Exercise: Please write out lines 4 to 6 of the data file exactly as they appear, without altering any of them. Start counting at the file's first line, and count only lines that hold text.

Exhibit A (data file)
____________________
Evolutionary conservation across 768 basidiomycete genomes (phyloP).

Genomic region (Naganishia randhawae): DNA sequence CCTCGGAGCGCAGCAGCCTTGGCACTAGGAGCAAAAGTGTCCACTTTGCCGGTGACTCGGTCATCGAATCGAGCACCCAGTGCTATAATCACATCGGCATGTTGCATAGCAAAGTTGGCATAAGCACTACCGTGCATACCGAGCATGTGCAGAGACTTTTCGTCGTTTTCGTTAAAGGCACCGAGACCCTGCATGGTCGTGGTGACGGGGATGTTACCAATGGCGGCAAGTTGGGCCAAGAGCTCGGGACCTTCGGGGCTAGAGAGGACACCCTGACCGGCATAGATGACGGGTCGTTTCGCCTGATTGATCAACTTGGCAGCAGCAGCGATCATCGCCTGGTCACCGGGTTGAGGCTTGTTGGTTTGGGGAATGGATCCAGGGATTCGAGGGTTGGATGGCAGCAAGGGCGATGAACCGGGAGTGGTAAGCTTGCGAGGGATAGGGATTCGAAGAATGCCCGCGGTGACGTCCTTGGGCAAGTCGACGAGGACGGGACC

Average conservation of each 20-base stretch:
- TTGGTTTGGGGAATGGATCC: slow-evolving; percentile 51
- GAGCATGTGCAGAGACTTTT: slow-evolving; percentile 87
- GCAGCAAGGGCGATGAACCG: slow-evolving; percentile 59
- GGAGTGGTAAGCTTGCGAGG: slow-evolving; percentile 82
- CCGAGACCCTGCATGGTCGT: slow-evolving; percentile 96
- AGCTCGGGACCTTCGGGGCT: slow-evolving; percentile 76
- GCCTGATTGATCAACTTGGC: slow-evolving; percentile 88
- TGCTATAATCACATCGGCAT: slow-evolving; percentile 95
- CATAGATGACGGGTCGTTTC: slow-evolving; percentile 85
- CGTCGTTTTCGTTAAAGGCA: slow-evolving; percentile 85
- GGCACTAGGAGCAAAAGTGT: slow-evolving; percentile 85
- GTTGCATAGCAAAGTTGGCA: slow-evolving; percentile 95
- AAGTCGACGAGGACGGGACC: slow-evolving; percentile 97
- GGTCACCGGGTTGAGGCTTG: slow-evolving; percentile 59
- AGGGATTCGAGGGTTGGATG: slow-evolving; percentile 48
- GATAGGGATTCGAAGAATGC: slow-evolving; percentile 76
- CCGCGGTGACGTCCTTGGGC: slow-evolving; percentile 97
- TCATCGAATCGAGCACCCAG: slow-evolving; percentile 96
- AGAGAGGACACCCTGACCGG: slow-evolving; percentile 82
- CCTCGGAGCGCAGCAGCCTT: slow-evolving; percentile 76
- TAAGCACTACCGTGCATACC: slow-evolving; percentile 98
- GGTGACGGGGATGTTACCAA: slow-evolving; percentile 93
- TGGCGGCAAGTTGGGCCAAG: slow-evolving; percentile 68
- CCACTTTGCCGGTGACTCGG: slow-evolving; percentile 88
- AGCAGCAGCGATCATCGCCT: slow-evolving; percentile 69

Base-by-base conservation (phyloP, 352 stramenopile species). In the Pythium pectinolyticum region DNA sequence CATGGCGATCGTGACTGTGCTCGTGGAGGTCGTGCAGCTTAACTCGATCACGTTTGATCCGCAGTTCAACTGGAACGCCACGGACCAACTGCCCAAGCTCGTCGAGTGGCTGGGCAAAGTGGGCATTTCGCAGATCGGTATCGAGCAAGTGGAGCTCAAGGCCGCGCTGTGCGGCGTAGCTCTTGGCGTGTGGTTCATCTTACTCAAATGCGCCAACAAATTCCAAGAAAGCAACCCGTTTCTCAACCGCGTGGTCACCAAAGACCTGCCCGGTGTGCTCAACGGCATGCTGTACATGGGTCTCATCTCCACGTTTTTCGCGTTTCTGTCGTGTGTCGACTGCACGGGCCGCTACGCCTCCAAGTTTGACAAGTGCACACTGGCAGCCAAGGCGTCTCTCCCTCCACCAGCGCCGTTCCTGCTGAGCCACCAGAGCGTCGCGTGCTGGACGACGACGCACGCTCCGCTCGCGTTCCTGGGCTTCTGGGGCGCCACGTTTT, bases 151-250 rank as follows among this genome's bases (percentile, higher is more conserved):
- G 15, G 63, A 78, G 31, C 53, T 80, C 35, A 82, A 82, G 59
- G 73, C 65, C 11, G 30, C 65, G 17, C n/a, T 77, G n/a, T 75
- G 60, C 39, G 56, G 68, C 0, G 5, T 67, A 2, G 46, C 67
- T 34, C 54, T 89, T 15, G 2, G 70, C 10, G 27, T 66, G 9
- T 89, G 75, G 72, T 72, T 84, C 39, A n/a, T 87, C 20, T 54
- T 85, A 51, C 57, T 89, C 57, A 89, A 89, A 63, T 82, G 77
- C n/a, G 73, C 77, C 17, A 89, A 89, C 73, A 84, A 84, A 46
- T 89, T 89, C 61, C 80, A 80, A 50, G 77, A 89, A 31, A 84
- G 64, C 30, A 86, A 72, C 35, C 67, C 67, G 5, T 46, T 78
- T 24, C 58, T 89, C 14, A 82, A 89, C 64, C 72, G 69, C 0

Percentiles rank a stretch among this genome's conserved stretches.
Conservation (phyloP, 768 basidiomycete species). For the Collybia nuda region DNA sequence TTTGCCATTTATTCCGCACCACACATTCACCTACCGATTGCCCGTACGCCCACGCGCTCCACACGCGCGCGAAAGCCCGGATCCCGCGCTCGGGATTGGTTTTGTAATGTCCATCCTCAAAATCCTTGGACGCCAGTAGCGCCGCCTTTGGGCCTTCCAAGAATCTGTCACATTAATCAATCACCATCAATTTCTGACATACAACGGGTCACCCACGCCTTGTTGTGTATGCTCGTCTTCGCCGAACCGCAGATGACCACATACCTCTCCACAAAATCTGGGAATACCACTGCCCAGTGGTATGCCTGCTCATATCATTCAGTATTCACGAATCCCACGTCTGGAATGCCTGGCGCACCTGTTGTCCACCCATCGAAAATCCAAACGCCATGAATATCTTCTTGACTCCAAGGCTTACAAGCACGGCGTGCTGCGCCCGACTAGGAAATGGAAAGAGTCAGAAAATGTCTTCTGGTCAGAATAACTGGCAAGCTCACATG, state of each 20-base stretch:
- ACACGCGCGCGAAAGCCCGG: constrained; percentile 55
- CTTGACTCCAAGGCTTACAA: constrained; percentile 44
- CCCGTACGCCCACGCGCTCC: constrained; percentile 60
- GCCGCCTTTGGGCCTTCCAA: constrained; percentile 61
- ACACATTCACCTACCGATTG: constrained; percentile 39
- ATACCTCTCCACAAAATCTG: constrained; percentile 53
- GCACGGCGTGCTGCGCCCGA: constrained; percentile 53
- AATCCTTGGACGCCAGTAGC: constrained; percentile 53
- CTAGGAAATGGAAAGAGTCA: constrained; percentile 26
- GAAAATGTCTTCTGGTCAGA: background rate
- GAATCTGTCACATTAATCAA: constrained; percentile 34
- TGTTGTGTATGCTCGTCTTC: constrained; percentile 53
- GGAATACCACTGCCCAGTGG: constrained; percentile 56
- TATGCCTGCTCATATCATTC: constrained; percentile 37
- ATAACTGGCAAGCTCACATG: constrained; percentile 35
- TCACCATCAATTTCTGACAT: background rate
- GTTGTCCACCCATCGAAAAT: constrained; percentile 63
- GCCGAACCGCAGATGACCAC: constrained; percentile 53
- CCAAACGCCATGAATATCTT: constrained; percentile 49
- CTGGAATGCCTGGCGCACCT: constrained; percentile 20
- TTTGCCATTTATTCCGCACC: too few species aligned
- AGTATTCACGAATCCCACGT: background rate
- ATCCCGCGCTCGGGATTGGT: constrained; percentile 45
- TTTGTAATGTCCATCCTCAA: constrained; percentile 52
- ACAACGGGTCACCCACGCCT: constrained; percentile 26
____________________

- TTGGTTTGGGGAATGGATCC: slow-evolving; percentile 51
- GAGCATGTGCAGAGACTTTT: slow-evolving; percentile 87
- GCAGCAAGGGCGATGAACCG: slow-evolving; percentile 59